She didn’t sound like a monster. Clay couldn’t put this quiet dragon together with the brutal killer he’d seen earlier that day.

  He scraped the duck toward him, then devoured it in two bites. It tasted like ash and crunched strangely between his teeth.

  “Oh dear,” Peril said. “That was fast. Do you want another one?”

  “I’m all right,” Clay said.

  She scraped one claw across the rocks. “Do you want me to go away?”

  “No,” he said, and she looked up, surprised. “Stay and talk to me,” he offered.

  “Aren’t you afraid of me? Now that you’ve seen what I can do?”

  “Of course I am,” he said honestly. “But you’re still better company than the pigeons. All they want to talk about is nest design and who to poop on.”

  Peril barked a laugh. She seemed much more subdued than she had been when they first met. He studied her face in the moonlight. “Are — are you all right?” he asked.

  Peril blinked several times fast. Instead of answering, she said, “That was weird today, wasn’t it?”

  “What was weird?”

  “The SandWing — Horizon — the way he just gave up.” She opened and closed her wings, and Clay flinched. “Why would he do that?” Peril went on. “It’s poor form. I guess I should have pushed him away to make him keep fighting. Her Majesty was pretty angry.”

  “At you?” Clay said. “That doesn’t seem fair.”

  Peril blinked again. “Really?” she said. “It doesn’t?” She shook her head. “No, the queen is right. It’s my responsibility to make the fight exciting if the other dragon won’t do it.”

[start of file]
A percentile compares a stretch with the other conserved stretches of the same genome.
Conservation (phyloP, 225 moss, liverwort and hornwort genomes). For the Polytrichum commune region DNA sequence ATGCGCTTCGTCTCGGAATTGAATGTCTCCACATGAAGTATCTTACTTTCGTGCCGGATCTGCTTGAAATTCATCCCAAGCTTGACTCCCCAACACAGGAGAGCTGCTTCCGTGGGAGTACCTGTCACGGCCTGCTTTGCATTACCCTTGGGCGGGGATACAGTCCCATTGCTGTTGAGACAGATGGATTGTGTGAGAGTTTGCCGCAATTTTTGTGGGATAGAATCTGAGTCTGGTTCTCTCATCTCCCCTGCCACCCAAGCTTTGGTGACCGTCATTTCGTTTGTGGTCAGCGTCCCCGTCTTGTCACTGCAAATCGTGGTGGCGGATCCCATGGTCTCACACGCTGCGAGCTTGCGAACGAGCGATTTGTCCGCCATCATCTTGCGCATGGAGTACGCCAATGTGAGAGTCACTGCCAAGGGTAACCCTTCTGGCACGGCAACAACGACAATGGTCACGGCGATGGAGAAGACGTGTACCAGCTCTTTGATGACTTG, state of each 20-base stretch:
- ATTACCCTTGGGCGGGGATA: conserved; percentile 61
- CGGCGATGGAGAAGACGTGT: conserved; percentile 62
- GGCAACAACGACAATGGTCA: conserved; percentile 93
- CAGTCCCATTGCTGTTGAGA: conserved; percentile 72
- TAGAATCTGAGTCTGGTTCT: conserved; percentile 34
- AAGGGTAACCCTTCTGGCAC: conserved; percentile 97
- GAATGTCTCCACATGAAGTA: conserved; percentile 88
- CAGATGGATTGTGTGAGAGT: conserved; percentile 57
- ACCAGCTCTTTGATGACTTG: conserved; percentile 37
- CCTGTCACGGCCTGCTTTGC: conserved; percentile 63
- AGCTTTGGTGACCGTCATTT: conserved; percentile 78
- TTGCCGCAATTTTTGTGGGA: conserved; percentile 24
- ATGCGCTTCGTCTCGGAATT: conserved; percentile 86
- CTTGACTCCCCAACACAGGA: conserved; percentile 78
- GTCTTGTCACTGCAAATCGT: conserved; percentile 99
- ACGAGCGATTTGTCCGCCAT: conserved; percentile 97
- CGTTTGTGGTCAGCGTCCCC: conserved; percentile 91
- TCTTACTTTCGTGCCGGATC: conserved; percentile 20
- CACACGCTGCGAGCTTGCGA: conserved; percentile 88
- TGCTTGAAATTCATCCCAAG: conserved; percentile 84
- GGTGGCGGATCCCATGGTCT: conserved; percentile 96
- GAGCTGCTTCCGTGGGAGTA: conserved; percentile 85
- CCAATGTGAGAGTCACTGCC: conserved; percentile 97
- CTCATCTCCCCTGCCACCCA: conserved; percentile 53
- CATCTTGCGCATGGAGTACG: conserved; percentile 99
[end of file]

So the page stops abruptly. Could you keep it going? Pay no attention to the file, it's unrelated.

“Why do you do what she says?” Clay asked. “Do you — like fighting?” What he really wanted to ask was “Do you like killing?” but he was afraid of what the answer might be. Would he like killing, if he’d been given the chance to do it over and over again with no consequences? Was that the kind of dragon he was supposed to be? Would he like it if he had to do it tomorrow, in the arena?

  “Of course,” Peril said. “I’m good at fighting — and not much else. And she’s my queen. I’m her champion.”

  “Why you?” Clay asked, risking getting closer to his real question: What’s wrong with you?

  “No one else wants me,” Peril said matter-of-factly. “No one can even touch me. You saw that. I was born with too much fire. Usually when dragons like me hatch, the SkyWings drop them off the highest mountain peak. That’s what my mother was going to do, but Queen Scarlet saved me and killed her to punish her.” Her eyes went cold at the words my mother.

  “Wow,” Clay said faintly.

  “Yeah,” said Peril. “If you want to know everything, I burned up my twin in our egg. I sucked all the fire out of him and scorched him to a crisp.” She shrugged, but there was a wobbliness to her voice.

  “I attacked the other eggs in my nest when I hatched,” Clay said. It felt really strange to say out loud. “At least, that’s what the big dragons told me. They said I tried to kill my nestmates. I don’t remember it.”